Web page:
Becoming Queen, By Kate Williams

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The Independent Culture

The front cover shows a portrait of a youthful Princess Victoria, but that belies the fact that this book is actually about two young princesses: Victoria and her cousin, Charlotte. Charlotte was born 23 years before the future monarch, and was the only child of George IV. Her tragedy is that she died in childbirth, aged only 21; but without her death, Victoria probably wouldn't even have been born, never mind become queen. After Charlotte's death, her father's useless, dissipated brothers began searching, rather late in the day, for suitable brides by whom to have possible heirs. That was the reason Victoria's father married her mother; it's the reason for Victoria's existence.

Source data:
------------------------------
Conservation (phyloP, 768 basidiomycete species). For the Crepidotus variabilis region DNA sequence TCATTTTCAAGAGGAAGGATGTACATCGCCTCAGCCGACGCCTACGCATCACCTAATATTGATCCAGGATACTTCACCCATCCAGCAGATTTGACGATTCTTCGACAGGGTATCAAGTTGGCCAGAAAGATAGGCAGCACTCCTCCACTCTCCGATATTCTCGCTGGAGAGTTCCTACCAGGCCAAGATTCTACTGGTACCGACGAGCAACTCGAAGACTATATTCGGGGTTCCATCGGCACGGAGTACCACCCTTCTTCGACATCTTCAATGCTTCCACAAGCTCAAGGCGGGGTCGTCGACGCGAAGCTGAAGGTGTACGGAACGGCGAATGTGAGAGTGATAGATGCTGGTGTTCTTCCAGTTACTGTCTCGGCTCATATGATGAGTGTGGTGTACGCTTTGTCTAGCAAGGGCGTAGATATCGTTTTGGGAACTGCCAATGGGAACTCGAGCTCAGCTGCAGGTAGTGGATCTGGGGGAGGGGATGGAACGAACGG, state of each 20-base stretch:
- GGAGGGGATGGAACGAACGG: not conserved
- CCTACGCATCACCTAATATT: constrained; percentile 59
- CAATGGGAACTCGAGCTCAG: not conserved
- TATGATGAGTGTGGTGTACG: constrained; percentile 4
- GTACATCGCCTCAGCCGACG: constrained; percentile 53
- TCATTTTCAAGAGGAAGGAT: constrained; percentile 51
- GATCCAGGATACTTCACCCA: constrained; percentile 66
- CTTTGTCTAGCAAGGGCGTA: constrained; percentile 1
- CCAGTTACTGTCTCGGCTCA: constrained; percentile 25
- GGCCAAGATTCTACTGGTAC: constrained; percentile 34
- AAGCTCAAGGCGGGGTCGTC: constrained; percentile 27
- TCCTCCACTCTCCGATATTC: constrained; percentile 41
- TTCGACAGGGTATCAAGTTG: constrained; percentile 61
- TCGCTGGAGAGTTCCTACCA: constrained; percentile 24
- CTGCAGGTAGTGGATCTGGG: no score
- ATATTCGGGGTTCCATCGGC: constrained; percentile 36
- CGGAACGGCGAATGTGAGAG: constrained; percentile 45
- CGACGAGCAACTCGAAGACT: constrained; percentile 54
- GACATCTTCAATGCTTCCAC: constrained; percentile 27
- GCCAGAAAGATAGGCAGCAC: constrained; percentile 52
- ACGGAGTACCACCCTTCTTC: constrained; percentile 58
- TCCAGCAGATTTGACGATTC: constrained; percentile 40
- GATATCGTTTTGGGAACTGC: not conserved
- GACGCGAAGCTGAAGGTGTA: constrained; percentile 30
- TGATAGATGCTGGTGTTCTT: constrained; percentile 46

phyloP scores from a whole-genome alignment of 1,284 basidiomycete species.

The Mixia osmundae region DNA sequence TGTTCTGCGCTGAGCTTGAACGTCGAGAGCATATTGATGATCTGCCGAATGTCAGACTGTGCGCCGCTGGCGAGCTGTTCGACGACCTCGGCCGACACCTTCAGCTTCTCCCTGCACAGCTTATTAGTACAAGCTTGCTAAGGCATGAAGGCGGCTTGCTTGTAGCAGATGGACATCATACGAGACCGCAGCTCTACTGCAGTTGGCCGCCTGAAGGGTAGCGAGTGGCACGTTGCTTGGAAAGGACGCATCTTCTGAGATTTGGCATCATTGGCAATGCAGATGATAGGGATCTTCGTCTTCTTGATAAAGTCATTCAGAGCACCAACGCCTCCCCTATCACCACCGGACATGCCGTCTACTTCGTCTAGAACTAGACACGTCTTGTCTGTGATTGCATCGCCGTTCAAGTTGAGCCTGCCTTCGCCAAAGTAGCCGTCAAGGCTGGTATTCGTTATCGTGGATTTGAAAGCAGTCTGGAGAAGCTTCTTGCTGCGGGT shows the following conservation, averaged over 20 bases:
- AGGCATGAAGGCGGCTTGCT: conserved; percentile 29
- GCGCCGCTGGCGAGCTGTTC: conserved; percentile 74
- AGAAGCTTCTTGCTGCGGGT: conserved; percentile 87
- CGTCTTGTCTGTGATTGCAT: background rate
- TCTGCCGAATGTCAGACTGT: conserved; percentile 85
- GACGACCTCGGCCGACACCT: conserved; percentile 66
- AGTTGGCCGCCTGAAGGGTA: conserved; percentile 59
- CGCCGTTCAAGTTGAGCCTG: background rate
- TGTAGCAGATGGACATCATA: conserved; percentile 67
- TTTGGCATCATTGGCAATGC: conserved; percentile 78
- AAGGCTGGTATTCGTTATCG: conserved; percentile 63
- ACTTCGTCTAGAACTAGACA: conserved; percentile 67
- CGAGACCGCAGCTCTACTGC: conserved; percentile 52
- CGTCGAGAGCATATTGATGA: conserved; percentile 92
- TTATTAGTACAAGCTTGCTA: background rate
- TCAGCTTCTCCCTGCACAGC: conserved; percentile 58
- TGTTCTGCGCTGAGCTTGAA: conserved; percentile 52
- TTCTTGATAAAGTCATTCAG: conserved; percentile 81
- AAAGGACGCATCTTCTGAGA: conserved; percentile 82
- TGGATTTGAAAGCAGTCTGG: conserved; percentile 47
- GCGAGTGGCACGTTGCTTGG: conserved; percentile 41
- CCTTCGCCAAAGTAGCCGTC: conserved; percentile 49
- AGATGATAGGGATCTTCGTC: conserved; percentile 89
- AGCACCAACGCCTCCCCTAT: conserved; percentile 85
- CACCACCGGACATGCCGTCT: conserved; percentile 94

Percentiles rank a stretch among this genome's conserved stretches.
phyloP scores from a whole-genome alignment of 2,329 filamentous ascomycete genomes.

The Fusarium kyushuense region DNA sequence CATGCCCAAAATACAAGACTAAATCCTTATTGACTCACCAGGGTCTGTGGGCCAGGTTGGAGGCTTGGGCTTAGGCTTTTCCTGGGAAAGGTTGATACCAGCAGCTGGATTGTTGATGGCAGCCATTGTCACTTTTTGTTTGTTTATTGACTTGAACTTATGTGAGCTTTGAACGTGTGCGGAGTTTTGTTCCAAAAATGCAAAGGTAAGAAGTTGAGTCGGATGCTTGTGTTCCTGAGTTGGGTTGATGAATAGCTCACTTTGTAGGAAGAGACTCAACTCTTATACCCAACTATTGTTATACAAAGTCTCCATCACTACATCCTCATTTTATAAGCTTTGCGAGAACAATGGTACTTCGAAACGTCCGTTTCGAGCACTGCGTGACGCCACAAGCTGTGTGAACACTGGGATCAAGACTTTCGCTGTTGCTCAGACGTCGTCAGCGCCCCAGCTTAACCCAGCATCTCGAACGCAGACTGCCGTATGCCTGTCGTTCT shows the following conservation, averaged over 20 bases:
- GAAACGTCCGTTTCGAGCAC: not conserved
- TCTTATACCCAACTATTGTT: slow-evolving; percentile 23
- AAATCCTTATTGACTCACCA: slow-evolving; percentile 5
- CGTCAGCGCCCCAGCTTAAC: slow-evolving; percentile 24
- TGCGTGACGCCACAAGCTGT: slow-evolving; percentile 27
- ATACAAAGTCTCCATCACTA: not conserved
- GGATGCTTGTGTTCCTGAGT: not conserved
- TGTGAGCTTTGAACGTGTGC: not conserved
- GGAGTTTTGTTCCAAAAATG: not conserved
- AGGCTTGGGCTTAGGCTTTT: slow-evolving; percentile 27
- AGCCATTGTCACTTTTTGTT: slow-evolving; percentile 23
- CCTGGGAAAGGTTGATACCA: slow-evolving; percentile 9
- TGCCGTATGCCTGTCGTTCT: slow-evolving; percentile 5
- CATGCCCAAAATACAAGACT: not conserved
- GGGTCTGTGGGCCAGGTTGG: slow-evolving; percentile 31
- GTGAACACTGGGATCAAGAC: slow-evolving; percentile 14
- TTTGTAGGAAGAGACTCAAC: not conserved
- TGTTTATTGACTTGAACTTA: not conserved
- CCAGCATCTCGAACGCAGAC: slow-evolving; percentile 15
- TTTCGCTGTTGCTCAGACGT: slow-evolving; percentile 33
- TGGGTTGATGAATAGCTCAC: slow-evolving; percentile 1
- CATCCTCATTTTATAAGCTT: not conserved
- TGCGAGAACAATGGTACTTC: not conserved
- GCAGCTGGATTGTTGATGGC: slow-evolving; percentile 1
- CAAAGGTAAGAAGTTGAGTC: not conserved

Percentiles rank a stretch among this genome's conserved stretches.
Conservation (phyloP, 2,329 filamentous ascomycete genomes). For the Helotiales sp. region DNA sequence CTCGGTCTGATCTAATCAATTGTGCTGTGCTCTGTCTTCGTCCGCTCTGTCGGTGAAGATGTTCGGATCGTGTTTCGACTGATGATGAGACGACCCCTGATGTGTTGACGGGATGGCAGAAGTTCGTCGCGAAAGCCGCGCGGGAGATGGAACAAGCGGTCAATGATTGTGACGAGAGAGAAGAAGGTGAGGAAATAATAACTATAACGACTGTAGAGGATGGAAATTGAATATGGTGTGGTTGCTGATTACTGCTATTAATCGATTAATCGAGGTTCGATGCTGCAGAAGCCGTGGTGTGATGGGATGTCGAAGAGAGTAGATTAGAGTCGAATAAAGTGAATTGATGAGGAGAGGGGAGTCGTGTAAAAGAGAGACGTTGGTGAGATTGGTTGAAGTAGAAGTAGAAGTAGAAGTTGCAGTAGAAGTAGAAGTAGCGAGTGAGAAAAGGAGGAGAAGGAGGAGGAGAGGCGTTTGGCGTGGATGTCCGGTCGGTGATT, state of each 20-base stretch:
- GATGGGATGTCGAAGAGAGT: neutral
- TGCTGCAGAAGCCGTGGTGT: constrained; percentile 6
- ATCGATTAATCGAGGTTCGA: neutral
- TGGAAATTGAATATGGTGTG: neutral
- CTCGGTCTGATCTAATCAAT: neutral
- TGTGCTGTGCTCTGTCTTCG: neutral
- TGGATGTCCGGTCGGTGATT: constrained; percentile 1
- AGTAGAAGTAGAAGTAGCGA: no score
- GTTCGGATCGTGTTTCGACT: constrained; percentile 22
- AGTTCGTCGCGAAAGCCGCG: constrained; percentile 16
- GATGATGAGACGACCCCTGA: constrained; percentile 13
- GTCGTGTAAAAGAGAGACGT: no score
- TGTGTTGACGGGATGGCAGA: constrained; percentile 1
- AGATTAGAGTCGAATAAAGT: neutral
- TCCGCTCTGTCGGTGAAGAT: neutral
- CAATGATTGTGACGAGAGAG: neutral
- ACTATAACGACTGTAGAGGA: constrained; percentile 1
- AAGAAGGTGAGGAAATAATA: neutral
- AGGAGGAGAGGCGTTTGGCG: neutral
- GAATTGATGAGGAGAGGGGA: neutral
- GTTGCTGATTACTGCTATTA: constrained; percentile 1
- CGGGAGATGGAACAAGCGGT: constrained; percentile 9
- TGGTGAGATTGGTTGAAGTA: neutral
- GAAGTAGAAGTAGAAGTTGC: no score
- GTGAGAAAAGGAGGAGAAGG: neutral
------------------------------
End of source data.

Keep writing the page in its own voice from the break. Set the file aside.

Kate Williams does an excellent job counterpointing the overindulgence of the Regency era with the conscientiousness of the young Victoria's early reign, just as she draws more intimate parallels between Victoria and Charlotte's familial situation. Like teenagers since time began, both young women felt constricted by their parents, Victoria having to sleep in the same room as her mother until she became queen at the age of 18; Charlotte in fear of being imprisoned by her increasingly paranoid father.

Charlotte's death induced mourning on a scale that dwarfed the 20th-century equivalent, that of Princess Diana, with a run on black cloth, public buildings draped in black, and shops closed for a fortnight. It's hardly surprising that, after the loss of a beautiful, bright young woman who was the perfect antithesis to the debauched Regent and his brothers, the nation should have so quickly fallen in love with her successor, Victoria. Williams' story may be a royal one but it's also very human and especially tragic, as it was only by one young woman's death that the other came into being.

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